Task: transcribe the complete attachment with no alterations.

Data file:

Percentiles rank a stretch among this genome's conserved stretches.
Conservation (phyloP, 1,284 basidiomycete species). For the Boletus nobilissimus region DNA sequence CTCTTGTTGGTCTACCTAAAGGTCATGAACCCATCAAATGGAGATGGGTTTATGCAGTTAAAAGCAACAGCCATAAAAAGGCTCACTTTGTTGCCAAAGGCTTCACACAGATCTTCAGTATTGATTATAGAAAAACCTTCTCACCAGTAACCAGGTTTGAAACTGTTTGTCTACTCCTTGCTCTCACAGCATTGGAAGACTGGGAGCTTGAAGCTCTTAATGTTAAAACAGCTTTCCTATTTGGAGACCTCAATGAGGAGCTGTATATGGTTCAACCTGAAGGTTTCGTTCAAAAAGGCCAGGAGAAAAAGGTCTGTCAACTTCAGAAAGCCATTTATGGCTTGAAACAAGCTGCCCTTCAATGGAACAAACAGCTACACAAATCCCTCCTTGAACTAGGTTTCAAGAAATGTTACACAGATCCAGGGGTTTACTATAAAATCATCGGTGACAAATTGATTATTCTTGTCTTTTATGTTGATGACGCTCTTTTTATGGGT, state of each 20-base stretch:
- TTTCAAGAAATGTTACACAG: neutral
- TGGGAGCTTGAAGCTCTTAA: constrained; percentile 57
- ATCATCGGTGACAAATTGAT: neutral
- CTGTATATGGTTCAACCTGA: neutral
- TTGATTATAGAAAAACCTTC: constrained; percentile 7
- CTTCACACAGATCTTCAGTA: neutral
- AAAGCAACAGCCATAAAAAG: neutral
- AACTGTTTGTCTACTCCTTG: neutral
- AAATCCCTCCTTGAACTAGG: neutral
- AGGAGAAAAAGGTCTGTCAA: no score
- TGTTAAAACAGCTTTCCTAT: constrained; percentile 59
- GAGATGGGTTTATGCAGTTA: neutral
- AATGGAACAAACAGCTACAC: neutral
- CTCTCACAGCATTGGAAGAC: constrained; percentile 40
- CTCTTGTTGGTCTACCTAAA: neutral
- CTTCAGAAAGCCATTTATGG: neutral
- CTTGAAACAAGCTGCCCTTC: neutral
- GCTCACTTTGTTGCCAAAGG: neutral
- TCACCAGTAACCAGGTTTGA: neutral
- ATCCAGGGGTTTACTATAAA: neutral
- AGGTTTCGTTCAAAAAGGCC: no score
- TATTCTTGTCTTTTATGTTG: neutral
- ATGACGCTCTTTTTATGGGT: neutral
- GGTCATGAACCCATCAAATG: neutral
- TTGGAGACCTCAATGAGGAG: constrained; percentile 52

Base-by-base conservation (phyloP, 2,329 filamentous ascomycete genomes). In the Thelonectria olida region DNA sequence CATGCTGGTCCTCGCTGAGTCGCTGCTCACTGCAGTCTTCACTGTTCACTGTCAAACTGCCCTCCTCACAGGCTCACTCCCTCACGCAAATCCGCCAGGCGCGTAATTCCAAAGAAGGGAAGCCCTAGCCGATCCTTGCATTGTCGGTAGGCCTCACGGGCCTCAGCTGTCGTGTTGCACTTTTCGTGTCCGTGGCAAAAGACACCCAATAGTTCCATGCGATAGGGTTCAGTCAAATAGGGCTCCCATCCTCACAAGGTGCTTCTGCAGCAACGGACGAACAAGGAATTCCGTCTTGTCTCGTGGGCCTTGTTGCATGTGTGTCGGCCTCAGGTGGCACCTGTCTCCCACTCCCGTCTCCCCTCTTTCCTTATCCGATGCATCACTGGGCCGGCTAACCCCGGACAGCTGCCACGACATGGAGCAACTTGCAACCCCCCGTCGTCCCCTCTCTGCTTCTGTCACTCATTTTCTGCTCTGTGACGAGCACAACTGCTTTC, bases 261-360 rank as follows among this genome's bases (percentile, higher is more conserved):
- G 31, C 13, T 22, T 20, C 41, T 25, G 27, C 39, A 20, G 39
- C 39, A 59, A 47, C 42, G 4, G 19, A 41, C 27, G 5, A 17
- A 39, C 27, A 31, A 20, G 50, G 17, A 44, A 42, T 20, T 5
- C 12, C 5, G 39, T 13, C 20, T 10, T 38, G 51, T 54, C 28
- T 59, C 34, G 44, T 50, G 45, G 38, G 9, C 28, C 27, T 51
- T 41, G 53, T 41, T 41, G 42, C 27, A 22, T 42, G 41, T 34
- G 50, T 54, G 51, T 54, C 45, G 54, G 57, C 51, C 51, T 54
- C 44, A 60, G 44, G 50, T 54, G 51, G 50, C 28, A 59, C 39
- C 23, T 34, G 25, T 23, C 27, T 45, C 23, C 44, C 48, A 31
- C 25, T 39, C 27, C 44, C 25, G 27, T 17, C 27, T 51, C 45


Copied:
Percentiles rank a stretch among this genome's conserved stretches.
Conservation (phyloP, 1,284 basidiomycete species). For the Boletus nobilissimus region DNA sequence CTCTTGTTGGTCTACCTAAAGGTCATGAACCCATCAAATGGAGATGGGTTTATGCAGTTAAAAGCAACAGCCATAAAAAGGCTCACTTTGTTGCCAAAGGCTTCACACAGATCTTCAGTATTGATTATAGAAAAACCTTCTCACCAGTAACCAGGTTTGAAACTGTTTGTCTACTCCTTGCTCTCACAGCATTGGAAGACTGGGAGCTTGAAGCTCTTAATGTTAAAACAGCTTTCCTATTTGGAGACCTCAATGAGGAGCTGTATATGGTTCAACCTGAAGGTTTCGTTCAAAAAGGCCAGGAGAAAAAGGTCTGTCAACTTCAGAAAGCCATTTATGGCTTGAAACAAGCTGCCCTTCAATGGAACAAACAGCTACACAAATCCCTCCTTGAACTAGGTTTCAAGAAATGTTACACAGATCCAGGGGTTTACTATAAAATCATCGGTGACAAATTGATTATTCTTGTCTTTTATGTTGATGACGCTCTTTTTATGGGT, state of each 20-base stretch:
- TTTCAAGAAATGTTACACAG: neutral
- TGGGAGCTTGAAGCTCTTAA: constrained; percentile 57
- ATCATCGGTGACAAATTGAT: neutral
- CTGTATATGGTTCAACCTGA: neutral
- TTGATTATAGAAAAACCTTC: constrained; percentile 7
- CTTCACACAGATCTTCAGTA: neutral
- AAAGCAACAGCCATAAAAAG: neutral
- AACTGTTTGTCTACTCCTTG: neutral
- AAATCCCTCCTTGAACTAGG: neutral
- AGGAGAAAAAGGTCTGTCAA: no score
- TGTTAAAACAGCTTTCCTAT: constrained; percentile 59
- GAGATGGGTTTATGCAGTTA: neutral
- AATGGAACAAACAGCTACAC: neutral
- CTCTCACAGCATTGGAAGAC: constrained; percentile 40
- CTCTTGTTGGTCTACCTAAA: neutral
- CTTCAGAAAGCCATTTATGG: neutral
- CTTGAAACAAGCTGCCCTTC: neutral
- GCTCACTTTGTTGCCAAAGG: neutral
- TCACCAGTAACCAGGTTTGA: neutral
- ATCCAGGGGTTTACTATAAA: neutral
- AGGTTTCGTTCAAAAAGGCC: no score
- TATTCTTGTCTTTTATGTTG: neutral
- ATGACGCTCTTTTTATGGGT: neutral
- GGTCATGAACCCATCAAATG: neutral
- TTGGAGACCTCAATGAGGAG: constrained; percentile 52

Base-by-base conservation (phyloP, 2,329 filamentous ascomycete genomes). In the Thelonectria olida region DNA sequence CATGCTGGTCCTCGCTGAGTCGCTGCTCACTGCAGTCTTCACTGTTCACTGTCAAACTGCCCTCCTCACAGGCTCACTCCCTCACGCAAATCCGCCAGGCGCGTAATTCCAAAGAAGGGAAGCCCTAGCCGATCCTTGCATTGTCGGTAGGCCTCACGGGCCTCAGCTGTCGTGTTGCACTTTTCGTGTCCGTGGCAAAAGACACCCAATAGTTCCATGCGATAGGGTTCAGTCAAATAGGGCTCCCATCCTCACAAGGTGCTTCTGCAGCAACGGACGAACAAGGAATTCCGTCTTGTCTCGTGGGCCTTGTTGCATGTGTGTCGGCCTCAGGTGGCACCTGTCTCCCACTCCCGTCTCCCCTCTTTCCTTATCCGATGCATCACTGGGCCGGCTAACCCCGGACAGCTGCCACGACATGGAGCAACTTGCAACCCCCCGTCGTCCCCTCTCTGCTTCTGTCACTCATTTTCTGCTCTGTGACGAGCACAACTGCTTTC, bases 261-360 rank as follows among this genome's bases (percentile, higher is more conserved):
- G 31, C 13, T 22, T 20, C 41, T 25, G 27, C 39, A 20, G 39
- C 39, A 59, A 47, C 42, G 4, G 19, A 41, C 27, G 5, A 17
- A 39, C 27, A 31, A 20, G 50, G 17, A 44, A 42, T 20, T 5
- C 12, C 5, G 39, T 13, C 20, T 10, T 38, G 51, T 54, C 28
- T 59, C 34, G 44, T 50, G 45, G 38, G 9, C 28, C 27, T 51
- T 41, G 53, T 41, T 41, G 42, C 27, A 22, T 42, G 41, T 34
- G 50, T 54, G 51, T 54, C 45, G 54, G 57, C 51, C 51, T 54
- C 44, A 60, G 44, G 50, T 54, G 51, G 50, C 28, A 59, C 39
- C 23, T 34, G 25, T 23, C 27, T 45, C 23, C 44, C 48, A 31
- C 25, T 39, C 27, C 44, C 25, G 27, T 17, C 27, T 51, C 45